Leon County Circuit Court Judge Charles Dodson ruled Monday that ordering “brick and mortar” schools to reopen in Florida is unconstitutional. The order is in response to a directive from Gov. Ron DeSantis and Education Commissioner Richard Corcoran stating schools will open by Aug. 31.
In Dodson’s 17-page decision, he states that the Florida Education Association (FEA) is right to worry about the safety issue raised by requiring “brick and mortar” schools to open at least 5 days a week. The FEA filed a suit against the order last month, and Corcoran responded with the possibility of withholding funding from districts that file to comply. Even with the risk of financial loss, Dodson still believes schools should only reopen when medical experts give the OK.
“The districts have no meaningful alternative,” Dodson wrote. “If an individual school district chooses safety … it risks losing state funding, even though every student is being taught.”
Dodson’s decision does not mean schools in Florida would close, but instead it gives local school boards the option to decide what to do themselves without the threat of a loss of funding.
Despite the looming lawsuit, Corcoran released a statement of unwavering belief that the state will prevail.
“This fight has been, and will continue to be, about giving every parent, every teacher and every student a choice,” Corcoran said.
Dodson and the FEA represent how teachers are feeling about returning back to their classrooms. Many teachers argue that going back to in-person classes presents a great safety risk as numbers continue to rise in the U.S., with Florida continuing to report thousands of new cases daily.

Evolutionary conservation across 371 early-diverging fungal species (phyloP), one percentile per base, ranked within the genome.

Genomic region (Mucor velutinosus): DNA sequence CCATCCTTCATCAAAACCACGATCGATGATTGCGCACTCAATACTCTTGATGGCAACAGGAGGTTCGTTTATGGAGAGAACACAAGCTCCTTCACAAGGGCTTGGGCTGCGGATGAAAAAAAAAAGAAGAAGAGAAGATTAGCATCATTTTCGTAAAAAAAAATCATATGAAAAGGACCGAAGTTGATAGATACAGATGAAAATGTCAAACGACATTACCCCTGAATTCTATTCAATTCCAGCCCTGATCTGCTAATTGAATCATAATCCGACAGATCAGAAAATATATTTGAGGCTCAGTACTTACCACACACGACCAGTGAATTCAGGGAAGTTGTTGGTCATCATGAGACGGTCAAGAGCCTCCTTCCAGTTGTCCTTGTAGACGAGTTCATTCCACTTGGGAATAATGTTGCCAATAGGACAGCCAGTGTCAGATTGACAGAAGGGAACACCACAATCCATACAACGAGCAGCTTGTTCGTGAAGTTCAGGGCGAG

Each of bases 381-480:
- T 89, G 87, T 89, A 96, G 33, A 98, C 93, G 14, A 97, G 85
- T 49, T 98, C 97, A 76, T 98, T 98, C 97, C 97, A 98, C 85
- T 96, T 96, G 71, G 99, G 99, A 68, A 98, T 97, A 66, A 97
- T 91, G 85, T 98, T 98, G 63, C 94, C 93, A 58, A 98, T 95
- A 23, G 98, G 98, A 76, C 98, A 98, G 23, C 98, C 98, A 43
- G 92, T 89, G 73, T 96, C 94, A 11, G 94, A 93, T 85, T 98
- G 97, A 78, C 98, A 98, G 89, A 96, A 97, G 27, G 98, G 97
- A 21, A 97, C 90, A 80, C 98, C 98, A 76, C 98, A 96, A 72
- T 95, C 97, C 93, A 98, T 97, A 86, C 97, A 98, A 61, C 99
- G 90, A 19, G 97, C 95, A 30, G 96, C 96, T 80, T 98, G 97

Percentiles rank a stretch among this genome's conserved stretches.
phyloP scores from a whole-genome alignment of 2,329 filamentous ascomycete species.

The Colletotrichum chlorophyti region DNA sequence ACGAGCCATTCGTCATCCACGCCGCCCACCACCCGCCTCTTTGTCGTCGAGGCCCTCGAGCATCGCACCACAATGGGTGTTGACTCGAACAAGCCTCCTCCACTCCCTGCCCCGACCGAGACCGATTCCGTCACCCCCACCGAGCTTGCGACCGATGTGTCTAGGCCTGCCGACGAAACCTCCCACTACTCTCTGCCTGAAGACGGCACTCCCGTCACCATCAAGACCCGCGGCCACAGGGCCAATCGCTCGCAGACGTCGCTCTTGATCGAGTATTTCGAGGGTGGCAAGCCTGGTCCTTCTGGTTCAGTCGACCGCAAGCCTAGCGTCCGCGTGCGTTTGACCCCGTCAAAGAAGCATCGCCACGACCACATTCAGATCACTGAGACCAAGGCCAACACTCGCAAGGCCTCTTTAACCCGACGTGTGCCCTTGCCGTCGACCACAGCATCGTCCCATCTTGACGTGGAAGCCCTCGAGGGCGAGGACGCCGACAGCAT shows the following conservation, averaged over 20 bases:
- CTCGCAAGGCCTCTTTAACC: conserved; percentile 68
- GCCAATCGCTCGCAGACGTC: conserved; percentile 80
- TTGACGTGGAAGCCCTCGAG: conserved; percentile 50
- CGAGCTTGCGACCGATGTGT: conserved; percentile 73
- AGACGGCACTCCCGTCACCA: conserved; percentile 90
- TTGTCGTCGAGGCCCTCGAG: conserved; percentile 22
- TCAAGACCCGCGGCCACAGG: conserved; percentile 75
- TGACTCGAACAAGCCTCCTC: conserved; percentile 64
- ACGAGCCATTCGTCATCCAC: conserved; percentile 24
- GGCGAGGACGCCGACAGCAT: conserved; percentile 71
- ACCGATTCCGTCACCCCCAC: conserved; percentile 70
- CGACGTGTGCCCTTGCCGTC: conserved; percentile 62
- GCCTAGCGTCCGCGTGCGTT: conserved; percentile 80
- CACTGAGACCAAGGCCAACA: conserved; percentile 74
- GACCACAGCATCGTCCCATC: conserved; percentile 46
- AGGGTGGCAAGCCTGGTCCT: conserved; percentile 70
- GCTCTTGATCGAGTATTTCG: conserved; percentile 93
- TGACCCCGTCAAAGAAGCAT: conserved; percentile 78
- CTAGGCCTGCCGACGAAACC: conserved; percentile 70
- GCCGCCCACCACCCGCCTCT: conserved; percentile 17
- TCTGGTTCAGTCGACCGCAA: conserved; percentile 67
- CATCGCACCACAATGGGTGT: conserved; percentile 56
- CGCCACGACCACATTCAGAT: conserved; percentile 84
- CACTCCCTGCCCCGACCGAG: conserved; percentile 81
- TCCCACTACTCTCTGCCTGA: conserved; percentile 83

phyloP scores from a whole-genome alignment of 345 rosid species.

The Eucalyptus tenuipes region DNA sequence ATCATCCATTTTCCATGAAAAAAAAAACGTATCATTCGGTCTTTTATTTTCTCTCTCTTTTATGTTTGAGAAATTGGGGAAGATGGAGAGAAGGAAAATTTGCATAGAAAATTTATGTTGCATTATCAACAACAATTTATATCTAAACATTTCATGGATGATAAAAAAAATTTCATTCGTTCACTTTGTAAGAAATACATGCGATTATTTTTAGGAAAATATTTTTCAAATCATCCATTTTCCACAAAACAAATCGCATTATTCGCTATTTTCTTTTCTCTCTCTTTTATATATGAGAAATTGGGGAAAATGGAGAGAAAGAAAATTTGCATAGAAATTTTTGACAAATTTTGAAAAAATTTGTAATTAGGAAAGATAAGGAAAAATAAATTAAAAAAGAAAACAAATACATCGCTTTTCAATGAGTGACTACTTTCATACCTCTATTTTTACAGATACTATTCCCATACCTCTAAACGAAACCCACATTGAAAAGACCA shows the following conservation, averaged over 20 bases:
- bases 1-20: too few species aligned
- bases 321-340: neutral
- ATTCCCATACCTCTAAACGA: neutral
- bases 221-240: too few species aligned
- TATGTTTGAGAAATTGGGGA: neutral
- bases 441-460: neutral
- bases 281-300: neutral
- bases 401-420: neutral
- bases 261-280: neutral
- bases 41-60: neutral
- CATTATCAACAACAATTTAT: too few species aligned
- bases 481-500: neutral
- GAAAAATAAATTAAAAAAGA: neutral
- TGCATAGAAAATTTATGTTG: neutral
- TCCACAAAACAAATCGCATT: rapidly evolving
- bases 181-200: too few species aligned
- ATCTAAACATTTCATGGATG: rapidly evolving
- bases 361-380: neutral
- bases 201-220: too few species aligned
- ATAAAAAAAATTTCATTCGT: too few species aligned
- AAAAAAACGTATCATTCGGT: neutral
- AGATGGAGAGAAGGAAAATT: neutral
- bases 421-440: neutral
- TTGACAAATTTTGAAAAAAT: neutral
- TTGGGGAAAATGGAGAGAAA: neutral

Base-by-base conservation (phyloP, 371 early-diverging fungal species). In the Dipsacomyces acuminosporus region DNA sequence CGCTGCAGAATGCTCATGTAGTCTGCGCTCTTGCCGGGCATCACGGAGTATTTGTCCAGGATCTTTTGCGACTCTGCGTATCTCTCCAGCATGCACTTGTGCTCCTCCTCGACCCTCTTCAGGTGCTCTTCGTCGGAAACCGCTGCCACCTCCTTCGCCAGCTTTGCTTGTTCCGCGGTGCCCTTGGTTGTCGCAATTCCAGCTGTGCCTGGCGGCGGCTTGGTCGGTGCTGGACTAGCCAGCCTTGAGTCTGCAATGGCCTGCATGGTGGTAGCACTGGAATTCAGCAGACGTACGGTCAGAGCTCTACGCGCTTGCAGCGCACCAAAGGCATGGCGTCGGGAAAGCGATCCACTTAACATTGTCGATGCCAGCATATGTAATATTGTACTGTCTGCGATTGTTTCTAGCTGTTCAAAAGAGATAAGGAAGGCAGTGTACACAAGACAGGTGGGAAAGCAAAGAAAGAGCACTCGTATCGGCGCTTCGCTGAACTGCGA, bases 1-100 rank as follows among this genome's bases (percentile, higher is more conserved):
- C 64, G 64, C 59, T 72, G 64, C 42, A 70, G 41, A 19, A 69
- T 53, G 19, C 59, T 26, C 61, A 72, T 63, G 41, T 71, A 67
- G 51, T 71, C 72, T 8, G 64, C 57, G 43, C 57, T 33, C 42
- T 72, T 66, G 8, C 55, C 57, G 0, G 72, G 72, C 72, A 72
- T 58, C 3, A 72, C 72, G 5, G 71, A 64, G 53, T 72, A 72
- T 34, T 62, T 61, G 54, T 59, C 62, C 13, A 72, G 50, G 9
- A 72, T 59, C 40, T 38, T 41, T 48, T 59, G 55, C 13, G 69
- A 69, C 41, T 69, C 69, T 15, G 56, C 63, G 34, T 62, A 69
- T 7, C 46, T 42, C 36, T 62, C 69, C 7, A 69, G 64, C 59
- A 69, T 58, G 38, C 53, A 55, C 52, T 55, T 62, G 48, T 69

According to the Florida Department of Health, the state now has a total of 602,829 cases, with 2,258 additional cases on Monday. This is the lowest daily number since June, and the directive was made as cases appeared to be slowly waning. However, to many educators, the numbers are high enough that they believe returning to school is not wise.
Janna Johnson, the owner of Just Like Angels Childcare Center in Tallahassee, thinks students should not be asked to return to school but understands this is the reality schools are now dealing with.
“It’s important [for teachers] to keep a positive attitude for the students, parents and staff,” Johnson said.
Contrary to the belief Dodson holds, there are some Florida residents who want normal life to return as quickly as possible. Some students say that taking the correct precautions should be enough for them to return to school.
Nala Gammage, a senior at Leon High School, thinks that since Florida has opened many businesses over the last few months, schools opening should not be a problem.
“My mom isn’t too fond of me going back but I believe it is OK to open the schools especially if they can open up other stuff like movie theaters and clubs,” Gammage said.
Dodson’s decision was immediately put on hold when the state appealed the ruling. FEA President Frederick Ingram has asked DeSantis not to appeal and let the ruling stand and wants teachers and local elected school boards to work together to create a safer plan to reopen schools.